Review: Metro Area's Darshan Jesrani has more than proven himself with elegant, understated, disco-infused grooves over the years, so you shouldn't need telling that this new 12" for Imogen is an essential for any smooth groovers. The A side jam, "Gotta Do," certainly aligns itself with the towering legacy of Metro Area in its shimmering synth lines and snappy percussive ripples. However the B side strikes a slightly different tone, coming on more forthright thanks in no small part to the excellent vocal turn from Charli Umami. Both cuts sport the same refined quality you would expect from Jesrani, making this 12" an essential grip for anyone craving deep, sophisticated disco house.
Review: Imogen have stumbled across a rare gem here, presenting some previously unheard liquid funk jams from the lesser known Chicago pioneer James Perri. Some of his jams as Jimi Polo are perennial classics, while his time spent in Soul II Soul and elsewhere are testament to his gifts, but this particular set of recordings from the 90s have lain in wait for their time to shine. You can hear his skills as a session musician and arranger coming through in abundance on this warm, grooving, acid jazz inflected EP. "70s Theme" is a sparse, moody jazz funk cut, while "Brother Beware" is a smooth, sultry slice of message soul. "Express Yourself" is the truly uplifting slice of the pie, and it will chime just fine with any lovers of that classic Soul II Soul sound.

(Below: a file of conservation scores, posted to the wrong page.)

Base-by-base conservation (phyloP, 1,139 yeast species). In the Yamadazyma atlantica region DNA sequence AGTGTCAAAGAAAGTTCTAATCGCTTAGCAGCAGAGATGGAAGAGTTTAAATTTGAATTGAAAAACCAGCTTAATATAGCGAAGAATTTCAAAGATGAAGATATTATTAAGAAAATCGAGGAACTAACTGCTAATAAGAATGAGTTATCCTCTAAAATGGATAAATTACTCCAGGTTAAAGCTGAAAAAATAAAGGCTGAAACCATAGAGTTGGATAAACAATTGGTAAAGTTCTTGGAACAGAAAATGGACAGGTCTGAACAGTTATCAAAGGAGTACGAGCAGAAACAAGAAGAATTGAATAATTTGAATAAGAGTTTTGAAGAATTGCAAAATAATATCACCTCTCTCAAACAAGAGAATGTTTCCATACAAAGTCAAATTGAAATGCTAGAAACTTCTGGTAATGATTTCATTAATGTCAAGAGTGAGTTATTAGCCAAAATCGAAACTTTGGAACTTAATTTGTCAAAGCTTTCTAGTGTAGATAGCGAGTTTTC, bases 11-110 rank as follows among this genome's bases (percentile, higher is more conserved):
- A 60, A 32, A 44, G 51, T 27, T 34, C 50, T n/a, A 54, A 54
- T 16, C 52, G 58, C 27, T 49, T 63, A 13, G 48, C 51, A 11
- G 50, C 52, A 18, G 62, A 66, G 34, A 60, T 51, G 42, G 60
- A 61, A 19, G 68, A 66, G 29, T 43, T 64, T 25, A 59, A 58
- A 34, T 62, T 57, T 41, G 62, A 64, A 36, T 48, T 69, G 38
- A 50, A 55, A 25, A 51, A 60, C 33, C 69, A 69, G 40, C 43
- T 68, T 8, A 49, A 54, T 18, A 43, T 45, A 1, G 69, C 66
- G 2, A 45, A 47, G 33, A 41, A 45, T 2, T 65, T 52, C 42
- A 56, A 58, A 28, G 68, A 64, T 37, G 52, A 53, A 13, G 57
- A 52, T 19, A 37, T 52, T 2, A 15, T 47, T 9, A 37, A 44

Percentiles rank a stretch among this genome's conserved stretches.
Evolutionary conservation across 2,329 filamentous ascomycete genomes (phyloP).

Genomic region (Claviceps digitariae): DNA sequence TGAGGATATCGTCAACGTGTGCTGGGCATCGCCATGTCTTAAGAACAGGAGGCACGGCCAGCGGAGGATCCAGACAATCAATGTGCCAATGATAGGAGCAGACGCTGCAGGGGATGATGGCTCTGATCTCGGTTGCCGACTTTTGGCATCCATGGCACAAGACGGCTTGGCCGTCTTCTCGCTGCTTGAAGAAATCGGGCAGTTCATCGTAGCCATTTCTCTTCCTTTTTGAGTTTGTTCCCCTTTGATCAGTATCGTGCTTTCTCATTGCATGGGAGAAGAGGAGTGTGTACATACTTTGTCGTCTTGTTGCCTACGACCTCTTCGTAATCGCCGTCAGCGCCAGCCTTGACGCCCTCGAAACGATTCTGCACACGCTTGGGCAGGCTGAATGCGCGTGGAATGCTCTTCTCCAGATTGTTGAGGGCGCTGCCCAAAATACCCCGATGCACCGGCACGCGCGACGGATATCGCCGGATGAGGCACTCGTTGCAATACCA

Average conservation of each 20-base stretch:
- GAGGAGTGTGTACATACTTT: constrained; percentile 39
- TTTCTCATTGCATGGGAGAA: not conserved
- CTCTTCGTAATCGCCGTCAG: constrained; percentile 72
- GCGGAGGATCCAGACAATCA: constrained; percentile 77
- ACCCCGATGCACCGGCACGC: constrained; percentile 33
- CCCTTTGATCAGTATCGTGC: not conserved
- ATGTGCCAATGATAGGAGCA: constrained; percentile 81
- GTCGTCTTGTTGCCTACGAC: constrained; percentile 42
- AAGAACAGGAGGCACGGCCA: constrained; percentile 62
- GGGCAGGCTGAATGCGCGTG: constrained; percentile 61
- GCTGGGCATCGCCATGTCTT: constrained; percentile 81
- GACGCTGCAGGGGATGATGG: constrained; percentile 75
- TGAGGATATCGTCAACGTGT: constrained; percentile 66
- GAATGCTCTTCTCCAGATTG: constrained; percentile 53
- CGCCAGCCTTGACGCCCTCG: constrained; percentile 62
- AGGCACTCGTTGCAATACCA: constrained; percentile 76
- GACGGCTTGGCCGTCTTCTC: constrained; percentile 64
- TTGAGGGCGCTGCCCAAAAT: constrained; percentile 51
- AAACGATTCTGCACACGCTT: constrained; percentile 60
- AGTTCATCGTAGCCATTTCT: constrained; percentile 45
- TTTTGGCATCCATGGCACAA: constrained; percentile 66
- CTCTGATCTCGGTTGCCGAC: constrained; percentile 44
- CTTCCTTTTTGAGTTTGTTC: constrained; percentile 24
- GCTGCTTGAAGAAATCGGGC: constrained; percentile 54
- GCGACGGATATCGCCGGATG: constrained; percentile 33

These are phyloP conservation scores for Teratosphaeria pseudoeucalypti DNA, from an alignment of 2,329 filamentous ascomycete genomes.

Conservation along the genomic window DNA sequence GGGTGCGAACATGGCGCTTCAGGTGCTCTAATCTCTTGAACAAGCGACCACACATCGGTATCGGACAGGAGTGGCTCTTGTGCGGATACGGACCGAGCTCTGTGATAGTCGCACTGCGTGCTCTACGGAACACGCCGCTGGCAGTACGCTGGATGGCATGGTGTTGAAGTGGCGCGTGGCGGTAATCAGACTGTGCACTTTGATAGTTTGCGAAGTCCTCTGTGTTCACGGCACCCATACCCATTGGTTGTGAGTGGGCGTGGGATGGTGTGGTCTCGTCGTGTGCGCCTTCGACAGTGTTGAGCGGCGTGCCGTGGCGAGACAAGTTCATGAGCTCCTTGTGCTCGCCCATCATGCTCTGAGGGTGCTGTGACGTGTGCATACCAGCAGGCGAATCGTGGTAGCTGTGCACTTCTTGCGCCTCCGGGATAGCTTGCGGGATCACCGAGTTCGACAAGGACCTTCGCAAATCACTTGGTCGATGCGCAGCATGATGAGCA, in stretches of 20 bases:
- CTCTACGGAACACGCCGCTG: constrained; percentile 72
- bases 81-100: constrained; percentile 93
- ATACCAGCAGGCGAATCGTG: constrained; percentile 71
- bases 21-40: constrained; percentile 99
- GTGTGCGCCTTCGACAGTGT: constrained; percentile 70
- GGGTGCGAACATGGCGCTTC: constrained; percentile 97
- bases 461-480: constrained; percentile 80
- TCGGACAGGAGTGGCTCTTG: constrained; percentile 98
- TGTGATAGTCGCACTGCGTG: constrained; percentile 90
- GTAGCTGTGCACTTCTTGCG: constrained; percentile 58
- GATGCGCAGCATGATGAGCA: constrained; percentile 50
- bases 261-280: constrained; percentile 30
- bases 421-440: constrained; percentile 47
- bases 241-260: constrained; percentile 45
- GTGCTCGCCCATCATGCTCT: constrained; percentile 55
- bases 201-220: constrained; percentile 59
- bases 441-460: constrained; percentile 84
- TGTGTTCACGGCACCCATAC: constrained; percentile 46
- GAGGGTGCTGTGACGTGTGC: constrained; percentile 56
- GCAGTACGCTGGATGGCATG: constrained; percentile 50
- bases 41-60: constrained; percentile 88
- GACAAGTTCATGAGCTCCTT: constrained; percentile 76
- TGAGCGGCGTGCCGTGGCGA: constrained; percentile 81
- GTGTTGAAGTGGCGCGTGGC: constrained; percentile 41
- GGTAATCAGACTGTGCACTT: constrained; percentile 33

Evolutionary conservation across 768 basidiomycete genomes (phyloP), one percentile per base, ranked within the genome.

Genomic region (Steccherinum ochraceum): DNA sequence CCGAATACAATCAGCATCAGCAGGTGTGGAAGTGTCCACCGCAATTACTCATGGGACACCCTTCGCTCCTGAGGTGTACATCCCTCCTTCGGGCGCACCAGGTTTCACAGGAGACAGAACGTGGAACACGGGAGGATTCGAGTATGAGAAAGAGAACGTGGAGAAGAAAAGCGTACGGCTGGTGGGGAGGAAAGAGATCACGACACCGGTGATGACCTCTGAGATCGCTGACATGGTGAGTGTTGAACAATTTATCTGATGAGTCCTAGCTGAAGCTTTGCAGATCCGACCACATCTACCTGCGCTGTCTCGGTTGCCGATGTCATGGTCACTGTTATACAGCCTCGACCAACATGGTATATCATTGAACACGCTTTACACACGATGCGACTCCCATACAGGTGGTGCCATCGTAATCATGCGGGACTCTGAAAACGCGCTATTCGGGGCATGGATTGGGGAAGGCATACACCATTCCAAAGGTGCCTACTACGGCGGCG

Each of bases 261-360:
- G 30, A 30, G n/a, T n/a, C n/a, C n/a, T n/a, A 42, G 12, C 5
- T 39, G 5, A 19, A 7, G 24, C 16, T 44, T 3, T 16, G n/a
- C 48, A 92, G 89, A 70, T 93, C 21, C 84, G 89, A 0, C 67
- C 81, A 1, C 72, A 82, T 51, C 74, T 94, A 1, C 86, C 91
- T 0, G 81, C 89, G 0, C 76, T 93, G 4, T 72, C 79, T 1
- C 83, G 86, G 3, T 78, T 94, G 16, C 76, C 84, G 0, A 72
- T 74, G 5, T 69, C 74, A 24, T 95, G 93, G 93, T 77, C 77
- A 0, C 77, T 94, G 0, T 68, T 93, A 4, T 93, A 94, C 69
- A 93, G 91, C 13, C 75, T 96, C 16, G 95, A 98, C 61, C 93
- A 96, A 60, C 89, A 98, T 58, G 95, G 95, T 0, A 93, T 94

Review: Ilija Rudman struts out once again on his own turf with this latest slab of sizzling discoid delectability, shaping out all manner of warm and fuzzy grooves across varying tempos and intensities. "Metronomia" is a laid back workout, but it's the bombastic funk of "So Much" that steals the show on the A-side with its crafty construction and killer bass hooks. "Hibiscus Theatre" meanwhile ploughs deeper into the soil with its swirling pads and shimmering percussion lines, and then "If You Change Your Mind" rounds the EP off with some exemplary deep house for the more reflective souls to get down to.
Review: Ilija Rudman is certainly a prolific artist, regularly appearing on labels like Is It Balearic? and running his own Imogen label to ensure he's always got an outlet for the classically informed grooves he does so well. Paradigma is his third studio album, and it finds the Croatian producer exploring all manner of moods both day time and nocturnal. At one moment you might be wistfully cruising down the sultry boulevards of "Temptations Trial", only to cosy up with the comely tones of "Creamfields" or the vibrant chords of "Elastica". By and large it's a downtempo affair for private reflection, steeped in 80s glamour and produced with a crystalline perfection to add that all-important glint to your life.